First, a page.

They may also be a money-saver. According to Connors, the Beacon Hill director, the "village" model provides seniors with a cheaper alternative to assisted living facilities, which can cost thousands of dollars per month. Besides arranging for needed services, the organization's staff often negotiates discounts for its members.

The organization has minimal overhead costs. Beacon Hill Village owns no property—it rents office space in a one-time police precinct headquarters—and employs only four people, including two part-timers. Just over half of its budget comes from members' annual fees; the rest comes from foundations, corporations, and individual donors. Some of its kindred organizations rely more on volunteers to provide services to members.

This concierge-like model won't work for all seniors, especially those who suffer from poor health or dementia or other cognitive problems. It works best for people who are self-sufficient enough to live at home without round-the-clock care. Just 15 percent of the Beacon Hill Village members are considered frail, some of them requiring an aide's home care a few hours a day.

"The village is not necessarily going to take care of you to the grave," says McWhinney-Morse, the 81-year-old member, "but it can help you find places to go when you need more help."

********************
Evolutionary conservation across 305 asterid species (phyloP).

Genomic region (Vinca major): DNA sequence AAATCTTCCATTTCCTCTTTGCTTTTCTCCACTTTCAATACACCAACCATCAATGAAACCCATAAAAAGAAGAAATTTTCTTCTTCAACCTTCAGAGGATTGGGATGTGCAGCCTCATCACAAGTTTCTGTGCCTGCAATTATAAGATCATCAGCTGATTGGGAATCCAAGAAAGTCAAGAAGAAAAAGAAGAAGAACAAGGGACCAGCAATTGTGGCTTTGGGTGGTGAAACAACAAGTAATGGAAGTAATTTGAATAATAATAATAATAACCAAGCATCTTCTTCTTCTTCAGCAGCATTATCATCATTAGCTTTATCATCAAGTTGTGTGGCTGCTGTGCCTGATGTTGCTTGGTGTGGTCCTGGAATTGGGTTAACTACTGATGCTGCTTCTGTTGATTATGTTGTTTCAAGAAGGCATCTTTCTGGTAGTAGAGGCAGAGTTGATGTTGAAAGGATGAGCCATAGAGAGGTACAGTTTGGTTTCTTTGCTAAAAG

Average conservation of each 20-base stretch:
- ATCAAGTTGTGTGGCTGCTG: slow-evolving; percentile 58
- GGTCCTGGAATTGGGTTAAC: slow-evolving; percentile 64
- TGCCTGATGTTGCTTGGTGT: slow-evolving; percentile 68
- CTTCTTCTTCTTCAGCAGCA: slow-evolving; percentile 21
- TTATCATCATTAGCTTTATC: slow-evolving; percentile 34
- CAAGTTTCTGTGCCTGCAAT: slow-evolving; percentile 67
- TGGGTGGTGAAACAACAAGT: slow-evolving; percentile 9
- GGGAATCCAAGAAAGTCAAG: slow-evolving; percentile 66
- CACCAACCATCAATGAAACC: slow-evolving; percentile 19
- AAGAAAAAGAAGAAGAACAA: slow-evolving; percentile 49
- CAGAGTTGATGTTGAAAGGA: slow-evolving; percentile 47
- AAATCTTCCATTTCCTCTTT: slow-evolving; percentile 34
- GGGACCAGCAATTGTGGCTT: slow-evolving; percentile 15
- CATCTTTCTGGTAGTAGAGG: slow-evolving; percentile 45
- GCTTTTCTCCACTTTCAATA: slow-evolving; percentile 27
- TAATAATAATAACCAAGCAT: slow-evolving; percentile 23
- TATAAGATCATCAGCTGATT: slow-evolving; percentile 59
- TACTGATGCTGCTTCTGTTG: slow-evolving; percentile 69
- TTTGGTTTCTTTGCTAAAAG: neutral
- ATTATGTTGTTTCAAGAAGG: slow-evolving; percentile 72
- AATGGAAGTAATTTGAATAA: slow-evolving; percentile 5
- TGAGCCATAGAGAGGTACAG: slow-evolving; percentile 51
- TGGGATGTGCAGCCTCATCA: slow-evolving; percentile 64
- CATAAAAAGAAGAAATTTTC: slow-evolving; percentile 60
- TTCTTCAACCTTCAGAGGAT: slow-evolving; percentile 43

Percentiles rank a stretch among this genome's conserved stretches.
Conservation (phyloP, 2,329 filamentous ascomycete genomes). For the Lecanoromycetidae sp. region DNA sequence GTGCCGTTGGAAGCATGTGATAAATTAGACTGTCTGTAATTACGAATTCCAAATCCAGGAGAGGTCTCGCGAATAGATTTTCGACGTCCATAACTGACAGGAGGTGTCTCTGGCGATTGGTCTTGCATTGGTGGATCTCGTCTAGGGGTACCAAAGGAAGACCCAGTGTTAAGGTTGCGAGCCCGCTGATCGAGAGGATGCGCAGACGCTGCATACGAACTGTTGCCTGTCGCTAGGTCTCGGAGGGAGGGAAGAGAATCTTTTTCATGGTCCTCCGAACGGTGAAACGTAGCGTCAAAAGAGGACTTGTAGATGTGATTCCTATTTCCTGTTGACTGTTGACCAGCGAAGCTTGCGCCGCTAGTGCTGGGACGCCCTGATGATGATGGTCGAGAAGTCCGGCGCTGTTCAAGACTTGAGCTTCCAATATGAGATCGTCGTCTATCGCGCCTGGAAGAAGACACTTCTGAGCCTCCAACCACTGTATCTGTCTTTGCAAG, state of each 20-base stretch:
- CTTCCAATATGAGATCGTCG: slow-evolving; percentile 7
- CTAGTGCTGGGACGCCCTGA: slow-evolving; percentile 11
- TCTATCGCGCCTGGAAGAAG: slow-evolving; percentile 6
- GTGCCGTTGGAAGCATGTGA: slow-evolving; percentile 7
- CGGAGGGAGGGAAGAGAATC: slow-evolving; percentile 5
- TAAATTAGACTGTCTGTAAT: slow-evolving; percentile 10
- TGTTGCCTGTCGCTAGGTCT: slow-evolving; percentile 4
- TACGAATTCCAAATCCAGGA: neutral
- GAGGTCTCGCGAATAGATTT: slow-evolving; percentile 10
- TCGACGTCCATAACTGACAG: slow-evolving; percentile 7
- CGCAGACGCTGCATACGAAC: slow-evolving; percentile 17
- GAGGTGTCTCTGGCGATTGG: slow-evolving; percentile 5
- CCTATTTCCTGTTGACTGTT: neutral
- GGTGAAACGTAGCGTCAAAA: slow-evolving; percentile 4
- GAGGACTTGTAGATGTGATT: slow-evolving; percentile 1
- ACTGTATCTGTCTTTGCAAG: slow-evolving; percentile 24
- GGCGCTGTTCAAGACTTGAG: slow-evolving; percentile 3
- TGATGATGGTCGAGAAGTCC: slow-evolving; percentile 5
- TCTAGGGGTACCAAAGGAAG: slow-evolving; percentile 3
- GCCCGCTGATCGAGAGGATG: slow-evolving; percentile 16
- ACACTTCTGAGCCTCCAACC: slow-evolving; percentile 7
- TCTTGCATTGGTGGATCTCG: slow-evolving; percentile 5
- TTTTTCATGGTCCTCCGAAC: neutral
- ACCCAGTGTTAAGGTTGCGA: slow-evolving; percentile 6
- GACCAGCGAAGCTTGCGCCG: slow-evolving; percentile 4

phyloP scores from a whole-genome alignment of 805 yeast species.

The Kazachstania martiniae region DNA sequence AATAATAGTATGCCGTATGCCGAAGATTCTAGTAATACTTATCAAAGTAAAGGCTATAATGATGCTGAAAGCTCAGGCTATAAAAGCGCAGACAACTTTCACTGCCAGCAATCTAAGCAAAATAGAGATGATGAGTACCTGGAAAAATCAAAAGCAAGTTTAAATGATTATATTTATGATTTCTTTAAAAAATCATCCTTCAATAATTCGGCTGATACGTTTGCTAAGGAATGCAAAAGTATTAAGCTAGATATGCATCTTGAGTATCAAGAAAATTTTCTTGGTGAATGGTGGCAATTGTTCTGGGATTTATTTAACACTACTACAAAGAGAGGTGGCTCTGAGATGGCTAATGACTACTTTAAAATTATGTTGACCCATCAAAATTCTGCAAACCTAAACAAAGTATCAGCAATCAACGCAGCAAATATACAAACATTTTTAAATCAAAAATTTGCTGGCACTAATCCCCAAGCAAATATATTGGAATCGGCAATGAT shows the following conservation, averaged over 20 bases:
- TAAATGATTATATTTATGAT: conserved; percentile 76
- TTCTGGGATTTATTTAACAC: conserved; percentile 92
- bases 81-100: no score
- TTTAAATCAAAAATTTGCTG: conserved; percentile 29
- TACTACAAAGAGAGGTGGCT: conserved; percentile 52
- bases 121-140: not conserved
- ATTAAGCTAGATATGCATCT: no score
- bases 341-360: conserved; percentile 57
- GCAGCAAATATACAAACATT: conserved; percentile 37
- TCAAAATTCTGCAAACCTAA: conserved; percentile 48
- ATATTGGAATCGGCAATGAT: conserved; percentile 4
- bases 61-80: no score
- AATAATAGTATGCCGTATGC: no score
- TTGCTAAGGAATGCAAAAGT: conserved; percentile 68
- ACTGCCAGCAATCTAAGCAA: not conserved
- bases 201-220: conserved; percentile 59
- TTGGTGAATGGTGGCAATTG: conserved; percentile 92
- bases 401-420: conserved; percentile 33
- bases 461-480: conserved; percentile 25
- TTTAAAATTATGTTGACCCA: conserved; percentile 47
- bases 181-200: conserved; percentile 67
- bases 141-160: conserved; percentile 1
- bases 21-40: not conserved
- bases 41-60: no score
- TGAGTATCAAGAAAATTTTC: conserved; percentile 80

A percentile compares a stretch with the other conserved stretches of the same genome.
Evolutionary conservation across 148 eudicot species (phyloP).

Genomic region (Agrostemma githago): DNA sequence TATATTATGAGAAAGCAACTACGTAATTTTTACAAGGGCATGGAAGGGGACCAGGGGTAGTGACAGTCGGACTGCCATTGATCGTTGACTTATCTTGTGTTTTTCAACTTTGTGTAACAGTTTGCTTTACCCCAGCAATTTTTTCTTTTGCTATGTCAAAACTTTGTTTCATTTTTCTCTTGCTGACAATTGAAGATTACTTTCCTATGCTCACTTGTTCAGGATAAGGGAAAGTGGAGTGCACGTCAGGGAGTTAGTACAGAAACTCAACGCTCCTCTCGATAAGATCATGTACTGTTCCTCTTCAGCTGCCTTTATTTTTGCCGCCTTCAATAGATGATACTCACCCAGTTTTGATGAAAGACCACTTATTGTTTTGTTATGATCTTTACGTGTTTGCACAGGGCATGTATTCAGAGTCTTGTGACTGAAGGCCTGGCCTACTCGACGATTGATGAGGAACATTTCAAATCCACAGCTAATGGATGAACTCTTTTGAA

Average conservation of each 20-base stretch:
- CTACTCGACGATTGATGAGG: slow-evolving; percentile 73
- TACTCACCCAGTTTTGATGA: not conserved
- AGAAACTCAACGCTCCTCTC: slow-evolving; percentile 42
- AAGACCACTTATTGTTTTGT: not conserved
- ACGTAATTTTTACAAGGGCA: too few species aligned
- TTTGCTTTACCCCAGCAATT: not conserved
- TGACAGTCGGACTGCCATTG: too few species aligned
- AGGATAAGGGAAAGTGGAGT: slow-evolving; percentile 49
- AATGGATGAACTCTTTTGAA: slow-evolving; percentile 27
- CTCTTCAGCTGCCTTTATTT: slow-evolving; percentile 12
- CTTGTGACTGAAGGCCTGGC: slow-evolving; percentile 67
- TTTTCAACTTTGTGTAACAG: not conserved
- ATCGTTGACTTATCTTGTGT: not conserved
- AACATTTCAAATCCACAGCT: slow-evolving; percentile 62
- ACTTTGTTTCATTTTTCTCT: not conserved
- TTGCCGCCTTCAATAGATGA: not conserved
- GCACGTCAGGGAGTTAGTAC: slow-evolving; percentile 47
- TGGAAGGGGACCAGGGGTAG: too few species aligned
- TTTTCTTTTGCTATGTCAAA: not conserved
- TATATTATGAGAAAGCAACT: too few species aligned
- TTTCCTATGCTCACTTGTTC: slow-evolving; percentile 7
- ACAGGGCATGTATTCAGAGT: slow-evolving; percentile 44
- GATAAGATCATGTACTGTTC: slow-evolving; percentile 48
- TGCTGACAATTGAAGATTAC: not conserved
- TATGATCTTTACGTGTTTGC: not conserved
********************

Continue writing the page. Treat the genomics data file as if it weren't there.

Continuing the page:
It also can provide a social outlet, often harder to find as people age. Besides the weekly runs to the grocery store and the cultural excursions, members plan activities among themselves. One group of men tries a happy hour at a different bar each month; another group argues politics over coffee one morning a week. Some members play bridge or gather weekly for an afternoon movie—"a community within a community," Connors says.

When a member's life changes—because of ill health or a spouse's death—other members can help in a non-intrusive way. The same goes for the organization's employees, who check up on feeble members without dictating the type of care or services that anyone needs.

"What I think is remarkable is that it really is older people creating something for themselves and not looking to the government to give us money or for someone to build something for us," McWhinney-Morse says. "It is simply allowing people to create how and where they want to age."